Many businesses have financial backers who can serve as lease guarantors should the business owner be forced to default on their tenancy. If this is a new business, guarantors can be especially valuable. If the tenant has multiple guarantors, this shows they’ll have adequate financial support in case the market or economy changes or their business struggles to find ground. If the applicant doesn’t have guarantors, it’s even more important to pay close attention to the company’s business model, financial projections, and screening report to determine whether they’d be a risk.
- Conduct a Commercial Tenant Screening
If the prospective tenant has met all your criteria so far, the next step is to conduct a thorough tenant screening. Using TSCI’s CommercialConnect will reveal everything you need to know about the tenant, including the signers:
- Financial summary
- Credit score
- Credit lines
- Prior inquiries
- Public records
- Employment and address history
You’ll also receive in-depth and important information about the financial state of the business, including red flags like:
- UCC (Uniform Commercial Code) Filings: These determine whether the lender has an interest or lien against an asset being used to secure financing—which can increase their overall credit risk and scoring.
- Bankruptcy: Bankruptcies are a sign that a business no longer has the sufficient cash flow to pay its debts or operate its companies.
- Collections: Creditors often turn to collection agencies after multiple failed attempts to collect the debts they’re owed.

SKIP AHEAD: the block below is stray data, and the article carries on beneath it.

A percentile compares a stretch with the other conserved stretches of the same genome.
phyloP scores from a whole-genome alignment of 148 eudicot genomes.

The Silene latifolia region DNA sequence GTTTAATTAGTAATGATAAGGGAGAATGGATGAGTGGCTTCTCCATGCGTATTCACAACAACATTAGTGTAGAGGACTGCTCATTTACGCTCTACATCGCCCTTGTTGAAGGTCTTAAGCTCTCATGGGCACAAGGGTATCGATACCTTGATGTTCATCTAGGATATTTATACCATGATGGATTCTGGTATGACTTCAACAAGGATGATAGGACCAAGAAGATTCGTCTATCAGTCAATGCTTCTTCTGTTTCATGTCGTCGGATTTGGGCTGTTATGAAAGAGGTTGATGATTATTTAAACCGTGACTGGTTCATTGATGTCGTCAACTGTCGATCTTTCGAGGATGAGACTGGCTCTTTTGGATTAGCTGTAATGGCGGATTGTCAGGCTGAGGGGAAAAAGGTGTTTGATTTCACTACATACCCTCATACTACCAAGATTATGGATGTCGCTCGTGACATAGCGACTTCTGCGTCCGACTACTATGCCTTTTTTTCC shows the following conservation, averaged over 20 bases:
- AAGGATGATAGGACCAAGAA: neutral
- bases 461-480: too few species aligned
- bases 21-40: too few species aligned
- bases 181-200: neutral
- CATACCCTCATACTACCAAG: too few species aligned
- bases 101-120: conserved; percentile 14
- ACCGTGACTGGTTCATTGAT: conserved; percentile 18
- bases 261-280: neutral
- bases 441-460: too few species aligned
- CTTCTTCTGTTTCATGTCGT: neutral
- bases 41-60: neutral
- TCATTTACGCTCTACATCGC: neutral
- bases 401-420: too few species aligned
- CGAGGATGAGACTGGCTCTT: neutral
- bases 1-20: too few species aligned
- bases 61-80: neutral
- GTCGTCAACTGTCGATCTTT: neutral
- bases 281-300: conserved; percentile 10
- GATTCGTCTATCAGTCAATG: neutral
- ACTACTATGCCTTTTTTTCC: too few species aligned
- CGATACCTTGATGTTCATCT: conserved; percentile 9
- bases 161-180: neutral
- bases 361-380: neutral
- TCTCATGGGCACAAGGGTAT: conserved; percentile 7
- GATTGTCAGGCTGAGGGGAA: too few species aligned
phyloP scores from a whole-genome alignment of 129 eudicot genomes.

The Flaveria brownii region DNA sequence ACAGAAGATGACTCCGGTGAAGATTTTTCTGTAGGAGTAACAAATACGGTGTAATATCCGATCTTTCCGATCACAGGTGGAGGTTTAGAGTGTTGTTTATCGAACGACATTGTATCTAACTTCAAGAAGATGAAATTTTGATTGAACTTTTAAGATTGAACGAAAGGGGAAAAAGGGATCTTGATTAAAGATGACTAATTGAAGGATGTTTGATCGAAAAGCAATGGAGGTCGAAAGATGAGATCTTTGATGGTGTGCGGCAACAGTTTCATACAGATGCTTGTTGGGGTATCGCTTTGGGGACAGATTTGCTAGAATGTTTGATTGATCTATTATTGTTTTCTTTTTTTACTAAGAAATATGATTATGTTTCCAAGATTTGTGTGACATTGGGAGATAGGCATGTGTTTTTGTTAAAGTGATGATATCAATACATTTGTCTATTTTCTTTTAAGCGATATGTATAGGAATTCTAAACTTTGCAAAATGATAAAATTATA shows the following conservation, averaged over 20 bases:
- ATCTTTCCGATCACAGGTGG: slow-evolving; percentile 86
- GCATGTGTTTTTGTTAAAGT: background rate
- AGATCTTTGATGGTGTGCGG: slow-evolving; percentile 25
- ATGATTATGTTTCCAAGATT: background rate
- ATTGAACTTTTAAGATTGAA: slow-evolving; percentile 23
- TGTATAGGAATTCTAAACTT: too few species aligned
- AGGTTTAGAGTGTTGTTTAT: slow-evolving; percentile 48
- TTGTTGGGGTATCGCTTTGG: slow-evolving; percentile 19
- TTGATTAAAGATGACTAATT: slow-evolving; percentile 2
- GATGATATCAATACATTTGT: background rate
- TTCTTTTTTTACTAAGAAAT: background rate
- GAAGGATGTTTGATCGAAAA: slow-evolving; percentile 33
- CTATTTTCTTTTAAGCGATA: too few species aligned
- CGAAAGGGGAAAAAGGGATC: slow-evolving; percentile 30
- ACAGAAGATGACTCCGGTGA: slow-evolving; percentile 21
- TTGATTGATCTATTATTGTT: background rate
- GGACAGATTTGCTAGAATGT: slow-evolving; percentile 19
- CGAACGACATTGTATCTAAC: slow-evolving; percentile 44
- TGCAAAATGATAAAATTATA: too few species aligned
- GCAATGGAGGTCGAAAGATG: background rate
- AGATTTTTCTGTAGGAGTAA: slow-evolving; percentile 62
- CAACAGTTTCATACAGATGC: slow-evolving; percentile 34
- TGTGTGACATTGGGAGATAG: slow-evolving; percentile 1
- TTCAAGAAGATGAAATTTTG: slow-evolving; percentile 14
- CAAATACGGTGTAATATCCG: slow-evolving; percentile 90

- Credit Limit Recommendations: This is the maximum amount of money a lender will allow the business to borrow while using credit cards or its line of credit.
- Judgment Filing: Judgment filings are court decisions that have been entered into the public record. If a judgement is entered against a business, debt collectors have more tools at their disposal for collecting the debt, like garnishing income or bank accounts.
If allowed in your area, you may also want to conduct a national criminal check, which will show:
- Sex offender status
- Other convictions at the state and federal levels
Ideally, the tenant’s screening report will be free of red flags, with a good rental history, excellent credit score, and other signs of financial stability and responsibility.
- Make a Final Risk Assessment
If you have more than one prospective tenant, you should conduct a final risk assessment to determine which is the best candidate. You’ll want to weigh factors like references, credit scores, reliability, and results of the background check. Stay objective through the process and consider the interviews as well as the screening reports.
With commercial real estate in high demand, there are likely to be several tenants interested in renting your space. Make sure you’re taking the time you need to screen each applicant thoroughly. CommercialConnect is specifically designed for commercial landlords and screens both businesses and the lease signer for only $75.00. You also have the option of adding on a national criminal background check. Our screening reports are fast, easy to use, and available online 24/7. If you have any questions, feel free to call us at 1-800-523-2381 or fill out our online form.